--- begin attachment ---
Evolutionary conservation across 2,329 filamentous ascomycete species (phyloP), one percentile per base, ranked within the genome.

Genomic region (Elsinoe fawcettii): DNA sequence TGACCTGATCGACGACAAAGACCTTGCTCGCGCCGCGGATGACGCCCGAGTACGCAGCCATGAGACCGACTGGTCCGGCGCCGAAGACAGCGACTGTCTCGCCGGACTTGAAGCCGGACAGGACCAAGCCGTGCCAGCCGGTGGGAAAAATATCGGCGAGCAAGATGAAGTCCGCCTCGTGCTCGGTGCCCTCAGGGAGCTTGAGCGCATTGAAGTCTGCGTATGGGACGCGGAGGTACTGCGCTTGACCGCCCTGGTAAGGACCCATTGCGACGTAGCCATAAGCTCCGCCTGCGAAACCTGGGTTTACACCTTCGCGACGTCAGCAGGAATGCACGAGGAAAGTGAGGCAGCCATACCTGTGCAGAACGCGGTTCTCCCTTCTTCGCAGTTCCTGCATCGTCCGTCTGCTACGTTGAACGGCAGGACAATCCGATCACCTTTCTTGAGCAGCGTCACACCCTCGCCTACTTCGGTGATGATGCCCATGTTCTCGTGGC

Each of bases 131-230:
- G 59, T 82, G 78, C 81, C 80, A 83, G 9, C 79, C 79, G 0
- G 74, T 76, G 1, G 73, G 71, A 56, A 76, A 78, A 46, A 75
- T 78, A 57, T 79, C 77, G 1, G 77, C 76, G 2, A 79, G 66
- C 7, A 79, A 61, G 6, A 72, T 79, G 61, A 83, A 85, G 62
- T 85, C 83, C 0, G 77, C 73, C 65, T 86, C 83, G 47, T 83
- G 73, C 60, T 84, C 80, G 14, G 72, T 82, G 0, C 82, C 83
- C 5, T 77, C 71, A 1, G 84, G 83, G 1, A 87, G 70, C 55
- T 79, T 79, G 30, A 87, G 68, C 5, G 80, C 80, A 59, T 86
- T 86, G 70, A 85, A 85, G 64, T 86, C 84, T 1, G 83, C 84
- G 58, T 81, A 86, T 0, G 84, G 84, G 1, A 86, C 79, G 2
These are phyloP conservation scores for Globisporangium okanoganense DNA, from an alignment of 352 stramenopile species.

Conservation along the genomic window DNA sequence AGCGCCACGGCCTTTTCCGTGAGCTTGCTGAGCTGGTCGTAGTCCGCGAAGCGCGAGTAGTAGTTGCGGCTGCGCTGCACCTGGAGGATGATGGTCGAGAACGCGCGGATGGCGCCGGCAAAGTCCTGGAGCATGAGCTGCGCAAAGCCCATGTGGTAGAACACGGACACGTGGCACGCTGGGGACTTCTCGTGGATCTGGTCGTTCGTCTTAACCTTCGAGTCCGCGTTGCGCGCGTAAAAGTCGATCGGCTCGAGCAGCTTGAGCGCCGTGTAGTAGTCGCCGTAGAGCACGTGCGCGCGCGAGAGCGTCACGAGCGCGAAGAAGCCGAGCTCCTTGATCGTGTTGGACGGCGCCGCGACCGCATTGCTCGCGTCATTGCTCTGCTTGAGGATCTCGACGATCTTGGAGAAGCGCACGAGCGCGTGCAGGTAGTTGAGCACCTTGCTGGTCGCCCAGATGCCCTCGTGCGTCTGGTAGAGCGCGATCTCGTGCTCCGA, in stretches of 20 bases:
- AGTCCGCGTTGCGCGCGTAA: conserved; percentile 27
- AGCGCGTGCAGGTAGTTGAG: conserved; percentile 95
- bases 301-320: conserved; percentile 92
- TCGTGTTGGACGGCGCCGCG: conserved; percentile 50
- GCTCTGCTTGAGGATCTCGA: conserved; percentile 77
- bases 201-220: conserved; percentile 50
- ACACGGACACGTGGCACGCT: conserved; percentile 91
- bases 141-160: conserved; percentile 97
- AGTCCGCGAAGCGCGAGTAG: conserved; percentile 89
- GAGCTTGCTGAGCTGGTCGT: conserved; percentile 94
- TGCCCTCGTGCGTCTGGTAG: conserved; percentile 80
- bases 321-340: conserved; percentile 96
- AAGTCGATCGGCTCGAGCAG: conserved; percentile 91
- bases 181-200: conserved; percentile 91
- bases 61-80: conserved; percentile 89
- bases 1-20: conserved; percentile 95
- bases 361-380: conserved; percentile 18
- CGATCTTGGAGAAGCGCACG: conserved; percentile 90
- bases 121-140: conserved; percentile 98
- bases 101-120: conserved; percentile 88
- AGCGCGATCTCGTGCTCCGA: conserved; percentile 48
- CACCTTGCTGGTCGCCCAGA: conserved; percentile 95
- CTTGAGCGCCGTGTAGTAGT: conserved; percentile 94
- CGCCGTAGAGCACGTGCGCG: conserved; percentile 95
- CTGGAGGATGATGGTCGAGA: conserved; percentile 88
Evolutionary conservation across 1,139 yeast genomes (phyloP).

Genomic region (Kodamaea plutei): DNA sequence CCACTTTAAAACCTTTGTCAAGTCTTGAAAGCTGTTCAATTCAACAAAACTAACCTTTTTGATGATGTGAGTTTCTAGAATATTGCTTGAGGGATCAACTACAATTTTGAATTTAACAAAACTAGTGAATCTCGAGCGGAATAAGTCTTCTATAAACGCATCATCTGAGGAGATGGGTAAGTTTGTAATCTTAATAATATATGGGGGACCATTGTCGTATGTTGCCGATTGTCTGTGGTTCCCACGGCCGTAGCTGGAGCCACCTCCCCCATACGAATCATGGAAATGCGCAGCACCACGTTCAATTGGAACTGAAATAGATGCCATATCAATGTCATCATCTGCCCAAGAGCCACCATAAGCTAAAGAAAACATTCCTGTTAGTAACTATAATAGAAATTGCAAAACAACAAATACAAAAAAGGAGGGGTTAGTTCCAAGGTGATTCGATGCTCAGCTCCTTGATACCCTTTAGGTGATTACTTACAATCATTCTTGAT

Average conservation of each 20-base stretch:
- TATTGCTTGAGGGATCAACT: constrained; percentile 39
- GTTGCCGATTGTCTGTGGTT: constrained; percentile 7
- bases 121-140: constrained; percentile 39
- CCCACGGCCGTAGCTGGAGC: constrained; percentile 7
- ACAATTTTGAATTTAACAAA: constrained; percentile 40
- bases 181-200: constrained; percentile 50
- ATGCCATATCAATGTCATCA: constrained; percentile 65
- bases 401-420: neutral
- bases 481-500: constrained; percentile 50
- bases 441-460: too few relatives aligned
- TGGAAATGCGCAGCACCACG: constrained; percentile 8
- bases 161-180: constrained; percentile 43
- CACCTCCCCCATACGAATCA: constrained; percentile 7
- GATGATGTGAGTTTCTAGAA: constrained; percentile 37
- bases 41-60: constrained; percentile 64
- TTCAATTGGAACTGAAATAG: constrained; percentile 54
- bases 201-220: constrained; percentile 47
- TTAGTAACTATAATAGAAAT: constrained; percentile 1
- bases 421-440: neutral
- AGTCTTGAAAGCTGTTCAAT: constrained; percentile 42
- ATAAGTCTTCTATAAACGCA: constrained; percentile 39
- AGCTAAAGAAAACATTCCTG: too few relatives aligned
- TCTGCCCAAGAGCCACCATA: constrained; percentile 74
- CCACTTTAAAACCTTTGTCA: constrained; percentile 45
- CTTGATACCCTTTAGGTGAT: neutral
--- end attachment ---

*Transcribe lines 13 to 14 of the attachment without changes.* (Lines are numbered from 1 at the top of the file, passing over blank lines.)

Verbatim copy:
- G 58, T 81, A 86, T 0, G 84, G 84, G 1, A 86, C 79, G 2
These are phyloP conservation scores for Globisporangium okanoganense DNA, from an alignment of 352 stramenopile species.